So, people having trouble with carbohydrate or gluten intake can refrain from it. However, using certain alternatives such as almond flour instead of wheat flour and low carb sweetener instead of sugar can allow you to enjoy this recipe without worrying about your health.

Let move on and jump to the second highest nutrient on the list, Fats! Since the dough is deep fried in vegetable oil, it does contain fats but using the plant-based oil makes these fats good to go. These are unsaturated fatty acids, which contain good cholesterol, so they are not at all harmful for your cholesterol levels.

By draining the excess oil after frying you can further reduce the fat content.

Use paper towels to absorb all the excess for more reduction. Moreover, extra oil is also not good for the texture as it can render the dough strips soggier than usual.

Sachima Calories are determined through the variety of the recipe we use and the serving size. Since it is so rich in sugars, a small amount is enough to pair your meal with. A single piece of sesame Sachima for a single serving (30g) can offer about 250 calories.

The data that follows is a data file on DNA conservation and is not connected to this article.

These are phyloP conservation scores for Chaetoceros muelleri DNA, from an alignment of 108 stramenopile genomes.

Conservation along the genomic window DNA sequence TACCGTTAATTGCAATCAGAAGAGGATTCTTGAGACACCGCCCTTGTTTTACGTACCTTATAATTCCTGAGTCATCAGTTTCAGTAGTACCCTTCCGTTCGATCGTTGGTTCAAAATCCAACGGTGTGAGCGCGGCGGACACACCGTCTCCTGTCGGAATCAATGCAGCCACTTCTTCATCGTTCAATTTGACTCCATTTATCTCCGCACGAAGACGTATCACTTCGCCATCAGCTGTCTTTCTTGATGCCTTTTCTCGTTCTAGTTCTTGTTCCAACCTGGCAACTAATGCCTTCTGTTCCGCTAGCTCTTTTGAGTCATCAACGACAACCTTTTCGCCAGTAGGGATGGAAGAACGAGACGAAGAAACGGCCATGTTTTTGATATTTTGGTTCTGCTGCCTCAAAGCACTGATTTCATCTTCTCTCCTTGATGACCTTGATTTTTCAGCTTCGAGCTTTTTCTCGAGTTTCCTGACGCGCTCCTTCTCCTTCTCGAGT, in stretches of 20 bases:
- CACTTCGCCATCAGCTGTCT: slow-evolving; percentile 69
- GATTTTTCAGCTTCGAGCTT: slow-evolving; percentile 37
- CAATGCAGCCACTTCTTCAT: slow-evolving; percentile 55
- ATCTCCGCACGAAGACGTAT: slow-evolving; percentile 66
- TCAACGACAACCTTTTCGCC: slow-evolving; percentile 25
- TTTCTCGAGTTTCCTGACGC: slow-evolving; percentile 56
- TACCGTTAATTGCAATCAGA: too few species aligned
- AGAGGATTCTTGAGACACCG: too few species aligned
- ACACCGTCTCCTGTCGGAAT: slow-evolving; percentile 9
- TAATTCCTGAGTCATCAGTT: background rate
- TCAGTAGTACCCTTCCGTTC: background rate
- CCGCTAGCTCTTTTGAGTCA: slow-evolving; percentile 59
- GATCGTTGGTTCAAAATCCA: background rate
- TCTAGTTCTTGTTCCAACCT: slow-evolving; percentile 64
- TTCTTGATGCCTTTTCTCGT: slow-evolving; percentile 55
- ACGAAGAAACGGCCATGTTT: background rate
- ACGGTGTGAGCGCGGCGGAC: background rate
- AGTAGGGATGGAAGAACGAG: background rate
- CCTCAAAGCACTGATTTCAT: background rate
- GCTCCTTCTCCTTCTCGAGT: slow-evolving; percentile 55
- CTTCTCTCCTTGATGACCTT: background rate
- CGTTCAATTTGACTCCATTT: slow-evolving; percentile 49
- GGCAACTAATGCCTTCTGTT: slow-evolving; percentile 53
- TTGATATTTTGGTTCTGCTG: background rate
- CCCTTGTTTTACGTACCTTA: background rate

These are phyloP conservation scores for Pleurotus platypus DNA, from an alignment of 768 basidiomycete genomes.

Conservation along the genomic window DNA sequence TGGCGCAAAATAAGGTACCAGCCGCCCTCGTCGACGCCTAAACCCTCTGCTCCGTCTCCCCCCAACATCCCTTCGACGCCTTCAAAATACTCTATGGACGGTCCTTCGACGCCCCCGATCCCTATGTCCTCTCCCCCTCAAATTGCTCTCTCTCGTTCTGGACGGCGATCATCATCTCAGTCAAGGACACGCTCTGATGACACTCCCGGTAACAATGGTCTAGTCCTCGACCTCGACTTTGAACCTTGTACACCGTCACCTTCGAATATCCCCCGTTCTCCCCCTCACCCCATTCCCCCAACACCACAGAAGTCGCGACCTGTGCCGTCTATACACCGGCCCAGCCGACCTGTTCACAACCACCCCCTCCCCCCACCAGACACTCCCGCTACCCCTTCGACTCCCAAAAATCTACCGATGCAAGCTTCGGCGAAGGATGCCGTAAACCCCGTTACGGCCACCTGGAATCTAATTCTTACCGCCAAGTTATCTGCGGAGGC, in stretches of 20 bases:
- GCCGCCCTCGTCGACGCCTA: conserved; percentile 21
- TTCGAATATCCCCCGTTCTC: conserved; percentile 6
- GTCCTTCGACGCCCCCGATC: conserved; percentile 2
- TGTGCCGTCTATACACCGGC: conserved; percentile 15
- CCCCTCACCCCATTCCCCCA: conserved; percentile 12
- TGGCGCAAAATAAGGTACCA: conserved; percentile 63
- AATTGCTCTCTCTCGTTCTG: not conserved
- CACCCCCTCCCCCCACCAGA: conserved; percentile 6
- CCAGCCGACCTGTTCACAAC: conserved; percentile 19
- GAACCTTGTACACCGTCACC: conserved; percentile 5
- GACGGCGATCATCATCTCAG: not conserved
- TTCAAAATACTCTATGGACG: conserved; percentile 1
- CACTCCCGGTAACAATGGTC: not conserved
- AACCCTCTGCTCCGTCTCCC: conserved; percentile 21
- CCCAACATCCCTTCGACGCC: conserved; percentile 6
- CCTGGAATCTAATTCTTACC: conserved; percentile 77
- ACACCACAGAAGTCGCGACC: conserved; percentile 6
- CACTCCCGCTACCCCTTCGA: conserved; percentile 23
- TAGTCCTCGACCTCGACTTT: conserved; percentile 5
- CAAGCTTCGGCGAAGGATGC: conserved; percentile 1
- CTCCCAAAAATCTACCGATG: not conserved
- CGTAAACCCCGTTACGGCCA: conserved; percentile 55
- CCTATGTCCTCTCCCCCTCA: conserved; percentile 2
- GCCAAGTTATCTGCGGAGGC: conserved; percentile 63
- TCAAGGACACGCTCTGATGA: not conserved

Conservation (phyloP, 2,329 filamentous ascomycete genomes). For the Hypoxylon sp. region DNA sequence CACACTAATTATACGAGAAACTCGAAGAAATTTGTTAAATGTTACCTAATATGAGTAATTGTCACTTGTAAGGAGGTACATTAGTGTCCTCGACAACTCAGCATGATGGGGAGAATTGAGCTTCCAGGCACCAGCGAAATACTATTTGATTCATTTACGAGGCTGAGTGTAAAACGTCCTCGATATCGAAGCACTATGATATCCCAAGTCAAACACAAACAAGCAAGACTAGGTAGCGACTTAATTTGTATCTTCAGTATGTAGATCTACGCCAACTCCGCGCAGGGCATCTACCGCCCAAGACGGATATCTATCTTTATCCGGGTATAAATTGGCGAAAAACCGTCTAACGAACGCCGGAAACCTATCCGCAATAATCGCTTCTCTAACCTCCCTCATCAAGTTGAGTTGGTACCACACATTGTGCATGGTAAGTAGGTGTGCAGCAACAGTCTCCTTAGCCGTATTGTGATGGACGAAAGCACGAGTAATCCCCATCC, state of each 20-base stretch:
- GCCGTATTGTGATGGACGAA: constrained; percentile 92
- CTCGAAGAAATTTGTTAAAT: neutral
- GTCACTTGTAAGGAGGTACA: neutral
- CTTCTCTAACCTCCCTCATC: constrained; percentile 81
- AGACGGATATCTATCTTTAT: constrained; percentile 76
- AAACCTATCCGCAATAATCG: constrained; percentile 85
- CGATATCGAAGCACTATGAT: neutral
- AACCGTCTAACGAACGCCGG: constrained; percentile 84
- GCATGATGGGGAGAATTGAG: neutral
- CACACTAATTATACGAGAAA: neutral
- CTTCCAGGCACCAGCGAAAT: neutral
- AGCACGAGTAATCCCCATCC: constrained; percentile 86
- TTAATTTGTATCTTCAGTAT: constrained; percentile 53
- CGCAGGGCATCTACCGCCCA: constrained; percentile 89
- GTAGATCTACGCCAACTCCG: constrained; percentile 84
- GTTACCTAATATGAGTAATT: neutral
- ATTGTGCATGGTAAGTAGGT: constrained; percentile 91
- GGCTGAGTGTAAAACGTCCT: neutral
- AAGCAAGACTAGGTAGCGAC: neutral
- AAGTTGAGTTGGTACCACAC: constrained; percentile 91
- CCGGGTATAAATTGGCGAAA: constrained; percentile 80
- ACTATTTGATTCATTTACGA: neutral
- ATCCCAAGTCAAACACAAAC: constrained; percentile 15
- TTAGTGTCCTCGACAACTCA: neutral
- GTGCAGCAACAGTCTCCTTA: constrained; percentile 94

Carbohydrates constitute about 32 g of this serving and total fats are 3g. When you substitute the basic ingredients with their low carb alternative than both the caloric value and the carb levels alleviate considerably.

The Traditional Sachima Recipe

Here are the traditional sesame seeds Sachima recipe, trying making it at home using these basic ingredients:

Serving: 6


for Dough

  • 1 ¼ cup of High-gluten flour
  • 2 teaspoons of Baking powder